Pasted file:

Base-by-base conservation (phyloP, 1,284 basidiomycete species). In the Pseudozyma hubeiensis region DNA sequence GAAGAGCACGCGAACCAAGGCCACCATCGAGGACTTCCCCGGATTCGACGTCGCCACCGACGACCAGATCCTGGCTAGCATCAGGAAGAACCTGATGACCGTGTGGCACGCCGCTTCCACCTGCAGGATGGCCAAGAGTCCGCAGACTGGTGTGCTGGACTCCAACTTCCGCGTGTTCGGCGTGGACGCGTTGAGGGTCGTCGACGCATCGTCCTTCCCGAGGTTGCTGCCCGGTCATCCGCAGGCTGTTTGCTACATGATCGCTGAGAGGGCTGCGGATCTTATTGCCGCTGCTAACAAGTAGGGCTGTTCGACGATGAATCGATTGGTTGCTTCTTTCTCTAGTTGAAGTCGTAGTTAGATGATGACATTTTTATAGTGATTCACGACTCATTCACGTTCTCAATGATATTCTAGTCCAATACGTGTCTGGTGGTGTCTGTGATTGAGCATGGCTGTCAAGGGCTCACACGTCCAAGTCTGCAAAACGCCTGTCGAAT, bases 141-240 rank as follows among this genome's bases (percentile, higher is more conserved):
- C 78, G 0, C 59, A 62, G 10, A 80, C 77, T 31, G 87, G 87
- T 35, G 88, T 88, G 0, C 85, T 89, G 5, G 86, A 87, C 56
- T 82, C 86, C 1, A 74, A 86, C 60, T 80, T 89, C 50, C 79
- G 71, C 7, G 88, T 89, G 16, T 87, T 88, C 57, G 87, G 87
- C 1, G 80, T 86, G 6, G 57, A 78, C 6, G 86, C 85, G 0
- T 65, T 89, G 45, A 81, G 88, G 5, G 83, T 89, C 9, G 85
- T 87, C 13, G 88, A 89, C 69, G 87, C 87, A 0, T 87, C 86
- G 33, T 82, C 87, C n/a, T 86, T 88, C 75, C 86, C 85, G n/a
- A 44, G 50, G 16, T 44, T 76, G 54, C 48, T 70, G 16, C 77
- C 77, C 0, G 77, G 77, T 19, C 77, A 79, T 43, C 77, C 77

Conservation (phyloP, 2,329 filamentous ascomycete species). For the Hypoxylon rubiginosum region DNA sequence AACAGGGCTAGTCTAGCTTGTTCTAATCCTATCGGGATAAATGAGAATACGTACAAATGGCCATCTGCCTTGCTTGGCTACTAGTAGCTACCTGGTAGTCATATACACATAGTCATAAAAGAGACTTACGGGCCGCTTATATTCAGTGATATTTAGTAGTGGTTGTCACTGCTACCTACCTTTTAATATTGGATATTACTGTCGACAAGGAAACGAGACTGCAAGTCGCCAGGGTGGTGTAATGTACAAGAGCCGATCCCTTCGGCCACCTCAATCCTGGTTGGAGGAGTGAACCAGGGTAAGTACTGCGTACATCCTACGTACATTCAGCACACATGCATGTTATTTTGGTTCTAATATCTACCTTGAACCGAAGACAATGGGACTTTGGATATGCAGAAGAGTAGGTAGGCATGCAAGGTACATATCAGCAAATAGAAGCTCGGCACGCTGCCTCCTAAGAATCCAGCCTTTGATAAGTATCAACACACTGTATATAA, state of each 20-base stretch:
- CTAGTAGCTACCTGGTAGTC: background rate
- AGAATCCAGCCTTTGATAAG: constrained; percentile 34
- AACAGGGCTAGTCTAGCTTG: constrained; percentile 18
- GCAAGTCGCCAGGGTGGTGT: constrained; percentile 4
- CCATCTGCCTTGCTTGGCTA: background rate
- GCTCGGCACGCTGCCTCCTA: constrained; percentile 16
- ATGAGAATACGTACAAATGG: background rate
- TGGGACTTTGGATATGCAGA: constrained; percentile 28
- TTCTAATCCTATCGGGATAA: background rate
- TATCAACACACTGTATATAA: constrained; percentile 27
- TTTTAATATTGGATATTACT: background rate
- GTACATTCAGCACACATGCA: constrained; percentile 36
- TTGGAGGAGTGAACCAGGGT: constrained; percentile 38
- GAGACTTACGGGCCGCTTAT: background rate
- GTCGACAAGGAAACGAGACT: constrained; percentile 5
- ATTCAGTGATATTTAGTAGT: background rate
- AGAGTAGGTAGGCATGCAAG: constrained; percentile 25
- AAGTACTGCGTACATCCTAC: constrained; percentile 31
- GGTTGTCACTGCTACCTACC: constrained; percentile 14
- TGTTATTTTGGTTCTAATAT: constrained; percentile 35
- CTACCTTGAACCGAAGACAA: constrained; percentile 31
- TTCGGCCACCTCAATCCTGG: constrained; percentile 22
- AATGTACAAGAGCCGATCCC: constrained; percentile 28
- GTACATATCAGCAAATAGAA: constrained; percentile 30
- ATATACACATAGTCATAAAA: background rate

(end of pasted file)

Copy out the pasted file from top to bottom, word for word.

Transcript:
Base-by-base conservation (phyloP, 1,284 basidiomycete species). In the Pseudozyma hubeiensis region DNA sequence GAAGAGCACGCGAACCAAGGCCACCATCGAGGACTTCCCCGGATTCGACGTCGCCACCGACGACCAGATCCTGGCTAGCATCAGGAAGAACCTGATGACCGTGTGGCACGCCGCTTCCACCTGCAGGATGGCCAAGAGTCCGCAGACTGGTGTGCTGGACTCCAACTTCCGCGTGTTCGGCGTGGACGCGTTGAGGGTCGTCGACGCATCGTCCTTCCCGAGGTTGCTGCCCGGTCATCCGCAGGCTGTTTGCTACATGATCGCTGAGAGGGCTGCGGATCTTATTGCCGCTGCTAACAAGTAGGGCTGTTCGACGATGAATCGATTGGTTGCTTCTTTCTCTAGTTGAAGTCGTAGTTAGATGATGACATTTTTATAGTGATTCACGACTCATTCACGTTCTCAATGATATTCTAGTCCAATACGTGTCTGGTGGTGTCTGTGATTGAGCATGGCTGTCAAGGGCTCACACGTCCAAGTCTGCAAAACGCCTGTCGAAT, bases 141-240 rank as follows among this genome's bases (percentile, higher is more conserved):
- C 78, G 0, C 59, A 62, G 10, A 80, C 77, T 31, G 87, G 87
- T 35, G 88, T 88, G 0, C 85, T 89, G 5, G 86, A 87, C 56
- T 82, C 86, C 1, A 74, A 86, C 60, T 80, T 89, C 50, C 79
- G 71, C 7, G 88, T 89, G 16, T 87, T 88, C 57, G 87, G 87
- C 1, G 80, T 86, G 6, G 57, A 78, C 6, G 86, C 85, G 0
- T 65, T 89, G 45, A 81, G 88, G 5, G 83, T 89, C 9, G 85
- T 87, C 13, G 88, A 89, C 69, G 87, C 87, A 0, T 87, C 86
- G 33, T 82, C 87, C n/a, T 86, T 88, C 75, C 86, C 85, G n/a
- A 44, G 50, G 16, T 44, T 76, G 54, C 48, T 70, G 16, C 77
- C 77, C 0, G 77, G 77, T 19, C 77, A 79, T 43, C 77, C 77

Conservation (phyloP, 2,329 filamentous ascomycete species). For the Hypoxylon rubiginosum region DNA sequence AACAGGGCTAGTCTAGCTTGTTCTAATCCTATCGGGATAAATGAGAATACGTACAAATGGCCATCTGCCTTGCTTGGCTACTAGTAGCTACCTGGTAGTCATATACACATAGTCATAAAAGAGACTTACGGGCCGCTTATATTCAGTGATATTTAGTAGTGGTTGTCACTGCTACCTACCTTTTAATATTGGATATTACTGTCGACAAGGAAACGAGACTGCAAGTCGCCAGGGTGGTGTAATGTACAAGAGCCGATCCCTTCGGCCACCTCAATCCTGGTTGGAGGAGTGAACCAGGGTAAGTACTGCGTACATCCTACGTACATTCAGCACACATGCATGTTATTTTGGTTCTAATATCTACCTTGAACCGAAGACAATGGGACTTTGGATATGCAGAAGAGTAGGTAGGCATGCAAGGTACATATCAGCAAATAGAAGCTCGGCACGCTGCCTCCTAAGAATCCAGCCTTTGATAAGTATCAACACACTGTATATAA, state of each 20-base stretch:
- CTAGTAGCTACCTGGTAGTC: background rate
- AGAATCCAGCCTTTGATAAG: constrained; percentile 34
- AACAGGGCTAGTCTAGCTTG: constrained; percentile 18
- GCAAGTCGCCAGGGTGGTGT: constrained; percentile 4
- CCATCTGCCTTGCTTGGCTA: background rate
- GCTCGGCACGCTGCCTCCTA: constrained; percentile 16
- ATGAGAATACGTACAAATGG: background rate
- TGGGACTTTGGATATGCAGA: constrained; percentile 28
- TTCTAATCCTATCGGGATAA: background rate
- TATCAACACACTGTATATAA: constrained; percentile 27
- TTTTAATATTGGATATTACT: background rate
- GTACATTCAGCACACATGCA: constrained; percentile 36
- TTGGAGGAGTGAACCAGGGT: constrained; percentile 38
- GAGACTTACGGGCCGCTTAT: background rate
- GTCGACAAGGAAACGAGACT: constrained; percentile 5
- ATTCAGTGATATTTAGTAGT: background rate
- AGAGTAGGTAGGCATGCAAG: constrained; percentile 25
- AAGTACTGCGTACATCCTAC: constrained; percentile 31
- GGTTGTCACTGCTACCTACC: constrained; percentile 14
- TGTTATTTTGGTTCTAATAT: constrained; percentile 35
- CTACCTTGAACCGAAGACAA: constrained; percentile 31
- TTCGGCCACCTCAATCCTGG: constrained; percentile 22
- AATGTACAAGAGCCGATCCC: constrained; percentile 28
- GTACATATCAGCAAATAGAA: constrained; percentile 30
- ATATACACATAGTCATAAAA: background rate